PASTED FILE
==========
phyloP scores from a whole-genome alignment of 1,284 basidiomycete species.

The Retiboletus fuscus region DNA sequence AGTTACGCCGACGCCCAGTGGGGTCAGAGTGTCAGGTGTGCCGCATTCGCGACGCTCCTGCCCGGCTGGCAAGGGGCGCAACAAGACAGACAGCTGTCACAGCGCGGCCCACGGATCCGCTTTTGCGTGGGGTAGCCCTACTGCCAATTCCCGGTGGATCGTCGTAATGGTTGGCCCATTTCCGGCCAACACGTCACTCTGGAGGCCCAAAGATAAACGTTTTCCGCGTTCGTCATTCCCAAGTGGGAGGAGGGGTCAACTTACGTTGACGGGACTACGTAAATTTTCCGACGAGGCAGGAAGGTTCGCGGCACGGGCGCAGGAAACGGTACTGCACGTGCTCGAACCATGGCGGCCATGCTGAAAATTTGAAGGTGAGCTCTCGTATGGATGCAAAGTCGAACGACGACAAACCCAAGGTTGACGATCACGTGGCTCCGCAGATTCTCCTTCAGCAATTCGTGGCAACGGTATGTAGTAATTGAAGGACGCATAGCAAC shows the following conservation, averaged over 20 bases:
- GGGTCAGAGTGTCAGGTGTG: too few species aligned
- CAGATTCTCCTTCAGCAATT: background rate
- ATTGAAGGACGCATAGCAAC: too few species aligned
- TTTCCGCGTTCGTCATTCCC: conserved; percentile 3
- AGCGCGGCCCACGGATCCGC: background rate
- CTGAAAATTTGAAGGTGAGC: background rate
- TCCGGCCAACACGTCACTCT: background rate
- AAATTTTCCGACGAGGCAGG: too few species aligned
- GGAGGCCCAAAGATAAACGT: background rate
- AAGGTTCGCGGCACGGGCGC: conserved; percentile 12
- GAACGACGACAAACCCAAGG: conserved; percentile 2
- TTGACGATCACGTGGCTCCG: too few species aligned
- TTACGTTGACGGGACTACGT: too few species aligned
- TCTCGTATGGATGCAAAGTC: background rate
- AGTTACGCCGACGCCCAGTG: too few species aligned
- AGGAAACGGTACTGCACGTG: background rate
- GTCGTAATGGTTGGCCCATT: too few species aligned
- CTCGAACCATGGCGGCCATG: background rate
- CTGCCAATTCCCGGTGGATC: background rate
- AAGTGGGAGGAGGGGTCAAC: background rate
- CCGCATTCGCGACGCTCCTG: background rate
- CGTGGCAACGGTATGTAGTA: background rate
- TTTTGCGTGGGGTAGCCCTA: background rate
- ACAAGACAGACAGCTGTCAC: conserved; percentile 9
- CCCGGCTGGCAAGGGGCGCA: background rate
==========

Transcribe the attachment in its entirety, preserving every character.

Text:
phyloP scores from a whole-genome alignment of 1,284 basidiomycete species.

The Retiboletus fuscus region DNA sequence AGTTACGCCGACGCCCAGTGGGGTCAGAGTGTCAGGTGTGCCGCATTCGCGACGCTCCTGCCCGGCTGGCAAGGGGCGCAACAAGACAGACAGCTGTCACAGCGCGGCCCACGGATCCGCTTTTGCGTGGGGTAGCCCTACTGCCAATTCCCGGTGGATCGTCGTAATGGTTGGCCCATTTCCGGCCAACACGTCACTCTGGAGGCCCAAAGATAAACGTTTTCCGCGTTCGTCATTCCCAAGTGGGAGGAGGGGTCAACTTACGTTGACGGGACTACGTAAATTTTCCGACGAGGCAGGAAGGTTCGCGGCACGGGCGCAGGAAACGGTACTGCACGTGCTCGAACCATGGCGGCCATGCTGAAAATTTGAAGGTGAGCTCTCGTATGGATGCAAAGTCGAACGACGACAAACCCAAGGTTGACGATCACGTGGCTCCGCAGATTCTCCTTCAGCAATTCGTGGCAACGGTATGTAGTAATTGAAGGACGCATAGCAAC shows the following conservation, averaged over 20 bases:
- GGGTCAGAGTGTCAGGTGTG: too few species aligned
- CAGATTCTCCTTCAGCAATT: background rate
- ATTGAAGGACGCATAGCAAC: too few species aligned
- TTTCCGCGTTCGTCATTCCC: conserved; percentile 3
- AGCGCGGCCCACGGATCCGC: background rate
- CTGAAAATTTGAAGGTGAGC: background rate
- TCCGGCCAACACGTCACTCT: background rate
- AAATTTTCCGACGAGGCAGG: too few species aligned
- GGAGGCCCAAAGATAAACGT: background rate
- AAGGTTCGCGGCACGGGCGC: conserved; percentile 12
- GAACGACGACAAACCCAAGG: conserved; percentile 2
- TTGACGATCACGTGGCTCCG: too few species aligned
- TTACGTTGACGGGACTACGT: too few species aligned
- TCTCGTATGGATGCAAAGTC: background rate
- AGTTACGCCGACGCCCAGTG: too few species aligned
- AGGAAACGGTACTGCACGTG: background rate
- GTCGTAATGGTTGGCCCATT: too few species aligned
- CTCGAACCATGGCGGCCATG: background rate
- CTGCCAATTCCCGGTGGATC: background rate
- AAGTGGGAGGAGGGGTCAAC: background rate
- CCGCATTCGCGACGCTCCTG: background rate
- CGTGGCAACGGTATGTAGTA: background rate
- TTTTGCGTGGGGTAGCCCTA: background rate
- ACAAGACAGACAGCTGTCAC: conserved; percentile 9
- CCCGGCTGGCAAGGGGCGCA: background rate